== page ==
# Mass and inertia at high speeds

1. May 16, 2014

### johann1301

When a particle is traveling very close to c. Will its mass actually increase and therefore its ability to resist change in its state of motion increase, OR will JUST its ability to resist change in its state of motion increase and the mass will remain the same?

Will the particle just behave as the mass has increased, or will the mass actually increase?

(And if the mass actually increases, what would that really mean?)

2. May 16, 2014

### HallsofIvy

Staff Emeritus
The mass actually increases.

3. May 16, 2014

### johann1301

Ok, now what does that mean;

If the particle is moving in this state through a gravitational field, would the gravitational force on it be stronger? Do they actually account for this in particle accelerators?

4. May 16, 2014

### Staff: Mentor

These days, the term "mass" refers to the invariant mass, which is a property of the particle that doesn't change with speed. (The old-fashioned concept of 'relativistic mass', which does increase with speed, has largely been dropped as having too many problems.)

So to answer your question: Mass remains invariant. But resistance to change in motion depends on velocity (and direction!).

5. May 16, 2014

### johann1301

Invariant means that its a constant?

6. May 16, 2014

### Staff: Mentor

Yes, that it is frame independent. The same, regardless of speed.

7. May 16, 2014

Direction? How is that?

8. May 16, 2014

### Staff: Mentor

The same force acting on the same particle will produce a different acceleration depending on the direction the force is applied. For example: Pushing something transverse to its motion requires less force that pushing something in the direction it's moving (to get the same acceleration).

9. May 16, 2014

I don't understand. Will not the same force always produce the same acceleration?
Are you talking about the net acceleration?

10. May 16, 2014

### johann1301

So they dont account for a gravitational increase in accelerators?

11. May 16, 2014

### johann1301

Then why do they use the formula:

F=((lorentz)mv^2)/r

for circular accelerators? The force in these cases are always transverse to the motion...

http://en.wikipedia.org/wiki/Centripetal_force

Last edited: May 16, 2014
12. May 16, 2014

### Staff: Mentor

No. As the speed of a particle increases, it takes more force to produce the same acceleration.

13. May 16, 2014

### Staff: Mentor

What does that have to do with what I posted?

In any case, for forces transverse to the motion: $F_t = m\gamma a_t$.

14. May 16, 2014

That contradicts $F=ma$.
Uhh. That's Newtonian Universe. So as the speed increases,the mass increases,so the same force produce a lesser acceleration.
Oh. i understand.

15. May 16, 2014

### Staff: Mentor

Yes, the Newtonian F = ma is approximately true for low speeds, but not relativistic speeds. But F = dp/dt works, even relativistically. (Of course you must use the relativistic momentum.)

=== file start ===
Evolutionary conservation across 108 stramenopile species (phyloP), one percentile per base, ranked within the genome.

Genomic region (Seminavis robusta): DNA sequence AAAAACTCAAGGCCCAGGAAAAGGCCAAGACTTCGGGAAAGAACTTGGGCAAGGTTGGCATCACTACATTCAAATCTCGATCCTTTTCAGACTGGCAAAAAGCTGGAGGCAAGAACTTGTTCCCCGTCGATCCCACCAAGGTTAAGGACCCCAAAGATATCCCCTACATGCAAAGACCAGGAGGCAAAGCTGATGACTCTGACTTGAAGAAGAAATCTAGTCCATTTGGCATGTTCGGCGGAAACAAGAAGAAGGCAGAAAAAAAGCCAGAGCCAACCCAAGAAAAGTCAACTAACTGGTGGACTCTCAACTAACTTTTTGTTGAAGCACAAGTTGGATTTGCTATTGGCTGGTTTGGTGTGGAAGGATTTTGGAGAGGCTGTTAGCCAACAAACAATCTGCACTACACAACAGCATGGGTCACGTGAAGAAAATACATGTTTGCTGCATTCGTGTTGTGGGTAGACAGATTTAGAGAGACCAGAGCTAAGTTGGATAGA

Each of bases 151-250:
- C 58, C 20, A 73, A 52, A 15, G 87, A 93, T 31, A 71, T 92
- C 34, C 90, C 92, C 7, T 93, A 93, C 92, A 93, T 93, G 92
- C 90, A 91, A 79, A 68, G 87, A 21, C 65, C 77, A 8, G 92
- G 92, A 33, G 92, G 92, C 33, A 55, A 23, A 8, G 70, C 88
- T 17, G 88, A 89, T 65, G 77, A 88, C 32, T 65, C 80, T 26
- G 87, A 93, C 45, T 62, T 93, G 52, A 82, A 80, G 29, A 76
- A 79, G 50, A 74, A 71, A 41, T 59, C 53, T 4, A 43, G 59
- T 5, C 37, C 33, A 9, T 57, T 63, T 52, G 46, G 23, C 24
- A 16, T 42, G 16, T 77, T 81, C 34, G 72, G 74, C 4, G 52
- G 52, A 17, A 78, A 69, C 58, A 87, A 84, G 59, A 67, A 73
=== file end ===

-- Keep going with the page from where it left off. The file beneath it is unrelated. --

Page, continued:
I would forget the part about mass increasing. Best to stick with invariant mass.

16. May 16, 2014

### xox

$$\vec{F}=\frac{d \vec{p}}{dt}$$

1. In Newtonian physics

$$\vec{p}=m \vec{v}$$

so

$$\vec{F}=m\frac{d \vec{v}}{dt}=m \vec{a}$$

2. In reality, SR teaches us that :

$$\vec{p}=m \frac{\vec{v}}{\sqrt{1-(v/c)^2}}=m \gamma \vec{v}$$

Therefore:

$$\vec{F}=m \gamma \frac{d \vec{v}}{dt}+m \vec{v} \frac{d \gamma}{dt}=\gamma m \vec{a}+\gamma^3 ma\frac{v\vec{v}}{c^2}$$

so, force has not only a component along the acceleration but also one aligned wit the velocity, unlike in Newtonian physics where force is aligned with the acceleration.

The above complicates the equations of motion for particle accelerators because we have to solve a very complicated set of differential equations produced by the fact that

$$\vec{F}=q(\vec{E}+\vec{v} \times \vec{B})$$

In other words we need to solve:

$$q(\vec{E}+\vec{v} \times \vec{B})=m \gamma \frac{d \vec{v}}{dt}+m \vec{v} \frac{d \gamma}{dt}$$

If $\vec{E} \ne 0$ the resulting equation is very tough to solve (symbolic solutions still exist). On the other hand, if $\vec{E} = 0$ then the force is perpendicular on the speed and the equation is much easier to solve (for details, see Bill_K's post below).

Last edited: May 16, 2014
17. May 16, 2014

### Bill_K

Force in SR can be defined in several different ways. Let's say we use F = dp/dt where p = γmv and γ = √(1 - v2/c2).

If the force is transverse, |v| will be constant, hence γ will be constant, and we just get F = γma. But if the force is parallel to the motion, in performing the derivative we must include dγ/dt as well. After some algebra the result turns out to be F = γ3ma.

Since γ > 1, the second result is greater than the first, and we see it takes more force to accelerate a mass in the parallel direction than transversely.

18. May 16, 2014

### DrGreg

It's worth pointing out that in relativity, acceleration (like many other things) is relative. Although all inertial observers agree whether something is accelerating or not, they may disagree over the numerical value of a non-zero acceleration. Proper acceleration is the acceleration measured in an inertial frame where the velocity is momentarily zero. It's also what accelerometers measure. Proper acceleration does not depend on the direction of the applied force, but coordinate acceleration does depend on the angle between the force and the (non-zero) velocity.

So, to answer your question, the same force always produces the same proper acceleration (for a given mass -- i.e. rest mass), but not necessarily the same coordinate acceleration.

19. May 16, 2014

### Staff: Mentor

Good clarification. My comments earlier were for coordinate acceleration, not proper acceleration.